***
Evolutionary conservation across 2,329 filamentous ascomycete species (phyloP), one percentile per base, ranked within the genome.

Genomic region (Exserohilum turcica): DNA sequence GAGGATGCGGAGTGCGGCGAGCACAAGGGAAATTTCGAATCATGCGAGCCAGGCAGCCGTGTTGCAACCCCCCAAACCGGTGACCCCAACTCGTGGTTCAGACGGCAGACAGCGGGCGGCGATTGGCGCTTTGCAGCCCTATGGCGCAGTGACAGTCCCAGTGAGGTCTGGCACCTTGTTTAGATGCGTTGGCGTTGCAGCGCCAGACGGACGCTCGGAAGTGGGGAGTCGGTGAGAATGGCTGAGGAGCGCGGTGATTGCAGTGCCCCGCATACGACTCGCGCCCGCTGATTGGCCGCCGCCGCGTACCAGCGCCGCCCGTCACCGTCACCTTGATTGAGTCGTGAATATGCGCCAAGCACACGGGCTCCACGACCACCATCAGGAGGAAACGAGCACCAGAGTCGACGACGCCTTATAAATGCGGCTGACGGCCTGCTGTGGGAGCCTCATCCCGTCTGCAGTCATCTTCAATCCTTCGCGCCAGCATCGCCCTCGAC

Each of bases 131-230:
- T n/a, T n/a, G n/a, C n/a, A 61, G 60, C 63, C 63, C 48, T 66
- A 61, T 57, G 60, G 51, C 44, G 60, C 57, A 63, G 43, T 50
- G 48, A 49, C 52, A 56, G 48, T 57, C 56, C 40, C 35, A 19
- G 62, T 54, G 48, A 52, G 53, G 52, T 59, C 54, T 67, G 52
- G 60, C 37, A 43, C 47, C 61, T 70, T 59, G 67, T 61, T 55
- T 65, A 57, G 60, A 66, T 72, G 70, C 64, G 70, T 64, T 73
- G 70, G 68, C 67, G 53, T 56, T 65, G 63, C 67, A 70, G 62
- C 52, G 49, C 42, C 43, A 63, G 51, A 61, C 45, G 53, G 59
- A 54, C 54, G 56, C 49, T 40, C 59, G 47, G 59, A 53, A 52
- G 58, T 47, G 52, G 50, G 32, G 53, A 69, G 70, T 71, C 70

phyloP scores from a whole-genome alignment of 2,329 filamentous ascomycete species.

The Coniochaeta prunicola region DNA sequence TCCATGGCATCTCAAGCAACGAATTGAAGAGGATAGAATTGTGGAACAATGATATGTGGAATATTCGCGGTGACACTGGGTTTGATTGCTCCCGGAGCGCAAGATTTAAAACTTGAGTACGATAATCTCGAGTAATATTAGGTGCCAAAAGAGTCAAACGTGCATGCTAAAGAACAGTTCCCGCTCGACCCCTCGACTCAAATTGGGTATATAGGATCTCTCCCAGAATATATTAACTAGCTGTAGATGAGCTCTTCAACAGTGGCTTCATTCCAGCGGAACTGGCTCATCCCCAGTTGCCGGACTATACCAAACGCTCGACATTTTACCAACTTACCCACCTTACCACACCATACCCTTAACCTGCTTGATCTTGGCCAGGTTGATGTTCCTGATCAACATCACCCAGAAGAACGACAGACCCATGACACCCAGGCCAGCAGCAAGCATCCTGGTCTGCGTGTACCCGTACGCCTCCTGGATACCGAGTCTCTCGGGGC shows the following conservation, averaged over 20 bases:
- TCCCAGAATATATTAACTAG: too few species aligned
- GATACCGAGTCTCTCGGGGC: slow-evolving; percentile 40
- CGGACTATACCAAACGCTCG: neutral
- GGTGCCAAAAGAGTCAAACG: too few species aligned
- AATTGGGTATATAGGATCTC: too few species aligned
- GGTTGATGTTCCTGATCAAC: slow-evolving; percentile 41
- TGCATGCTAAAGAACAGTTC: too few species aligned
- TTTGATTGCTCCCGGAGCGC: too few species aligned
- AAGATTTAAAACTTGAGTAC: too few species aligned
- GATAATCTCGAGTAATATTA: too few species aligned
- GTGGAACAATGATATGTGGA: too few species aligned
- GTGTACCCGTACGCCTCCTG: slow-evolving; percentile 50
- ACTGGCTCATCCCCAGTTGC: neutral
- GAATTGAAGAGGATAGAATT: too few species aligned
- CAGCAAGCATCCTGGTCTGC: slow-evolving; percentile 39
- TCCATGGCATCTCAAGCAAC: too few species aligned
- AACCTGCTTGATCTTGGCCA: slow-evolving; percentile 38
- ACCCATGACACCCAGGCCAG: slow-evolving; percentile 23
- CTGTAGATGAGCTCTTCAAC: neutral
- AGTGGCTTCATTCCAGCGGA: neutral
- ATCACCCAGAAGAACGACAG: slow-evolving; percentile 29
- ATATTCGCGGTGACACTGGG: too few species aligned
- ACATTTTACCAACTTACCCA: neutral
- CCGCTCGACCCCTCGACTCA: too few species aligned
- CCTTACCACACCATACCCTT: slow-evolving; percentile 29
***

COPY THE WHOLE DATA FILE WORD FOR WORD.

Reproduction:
Evolutionary conservation across 2,329 filamentous ascomycete species (phyloP), one percentile per base, ranked within the genome.

Genomic region (Exserohilum turcica): DNA sequence GAGGATGCGGAGTGCGGCGAGCACAAGGGAAATTTCGAATCATGCGAGCCAGGCAGCCGTGTTGCAACCCCCCAAACCGGTGACCCCAACTCGTGGTTCAGACGGCAGACAGCGGGCGGCGATTGGCGCTTTGCAGCCCTATGGCGCAGTGACAGTCCCAGTGAGGTCTGGCACCTTGTTTAGATGCGTTGGCGTTGCAGCGCCAGACGGACGCTCGGAAGTGGGGAGTCGGTGAGAATGGCTGAGGAGCGCGGTGATTGCAGTGCCCCGCATACGACTCGCGCCCGCTGATTGGCCGCCGCCGCGTACCAGCGCCGCCCGTCACCGTCACCTTGATTGAGTCGTGAATATGCGCCAAGCACACGGGCTCCACGACCACCATCAGGAGGAAACGAGCACCAGAGTCGACGACGCCTTATAAATGCGGCTGACGGCCTGCTGTGGGAGCCTCATCCCGTCTGCAGTCATCTTCAATCCTTCGCGCCAGCATCGCCCTCGAC

Each of bases 131-230:
- T n/a, T n/a, G n/a, C n/a, A 61, G 60, C 63, C 63, C 48, T 66
- A 61, T 57, G 60, G 51, C 44, G 60, C 57, A 63, G 43, T 50
- G 48, A 49, C 52, A 56, G 48, T 57, C 56, C 40, C 35, A 19
- G 62, T 54, G 48, A 52, G 53, G 52, T 59, C 54, T 67, G 52
- G 60, C 37, A 43, C 47, C 61, T 70, T 59, G 67, T 61, T 55
- T 65, A 57, G 60, A 66, T 72, G 70, C 64, G 70, T 64, T 73
- G 70, G 68, C 67, G 53, T 56, T 65, G 63, C 67, A 70, G 62
- C 52, G 49, C 42, C 43, A 63, G 51, A 61, C 45, G 53, G 59
- A 54, C 54, G 56, C 49, T 40, C 59, G 47, G 59, A 53, A 52
- G 58, T 47, G 52, G 50, G 32, G 53, A 69, G 70, T 71, C 70

phyloP scores from a whole-genome alignment of 2,329 filamentous ascomycete species.

The Coniochaeta prunicola region DNA sequence TCCATGGCATCTCAAGCAACGAATTGAAGAGGATAGAATTGTGGAACAATGATATGTGGAATATTCGCGGTGACACTGGGTTTGATTGCTCCCGGAGCGCAAGATTTAAAACTTGAGTACGATAATCTCGAGTAATATTAGGTGCCAAAAGAGTCAAACGTGCATGCTAAAGAACAGTTCCCGCTCGACCCCTCGACTCAAATTGGGTATATAGGATCTCTCCCAGAATATATTAACTAGCTGTAGATGAGCTCTTCAACAGTGGCTTCATTCCAGCGGAACTGGCTCATCCCCAGTTGCCGGACTATACCAAACGCTCGACATTTTACCAACTTACCCACCTTACCACACCATACCCTTAACCTGCTTGATCTTGGCCAGGTTGATGTTCCTGATCAACATCACCCAGAAGAACGACAGACCCATGACACCCAGGCCAGCAGCAAGCATCCTGGTCTGCGTGTACCCGTACGCCTCCTGGATACCGAGTCTCTCGGGGC shows the following conservation, averaged over 20 bases:
- TCCCAGAATATATTAACTAG: too few species aligned
- GATACCGAGTCTCTCGGGGC: slow-evolving; percentile 40
- CGGACTATACCAAACGCTCG: neutral
- GGTGCCAAAAGAGTCAAACG: too few species aligned
- AATTGGGTATATAGGATCTC: too few species aligned
- GGTTGATGTTCCTGATCAAC: slow-evolving; percentile 41
- TGCATGCTAAAGAACAGTTC: too few species aligned
- TTTGATTGCTCCCGGAGCGC: too few species aligned
- AAGATTTAAAACTTGAGTAC: too few species aligned
- GATAATCTCGAGTAATATTA: too few species aligned
- GTGGAACAATGATATGTGGA: too few species aligned
- GTGTACCCGTACGCCTCCTG: slow-evolving; percentile 50
- ACTGGCTCATCCCCAGTTGC: neutral
- GAATTGAAGAGGATAGAATT: too few species aligned
- CAGCAAGCATCCTGGTCTGC: slow-evolving; percentile 39
- TCCATGGCATCTCAAGCAAC: too few species aligned
- AACCTGCTTGATCTTGGCCA: slow-evolving; percentile 38
- ACCCATGACACCCAGGCCAG: slow-evolving; percentile 23
- CTGTAGATGAGCTCTTCAAC: neutral
- AGTGGCTTCATTCCAGCGGA: neutral
- ATCACCCAGAAGAACGACAG: slow-evolving; percentile 29
- ATATTCGCGGTGACACTGGG: too few species aligned
- ACATTTTACCAACTTACCCA: neutral
- CCGCTCGACCCCTCGACTCA: too few species aligned
- CCTTACCACACCATACCCTT: slow-evolving; percentile 29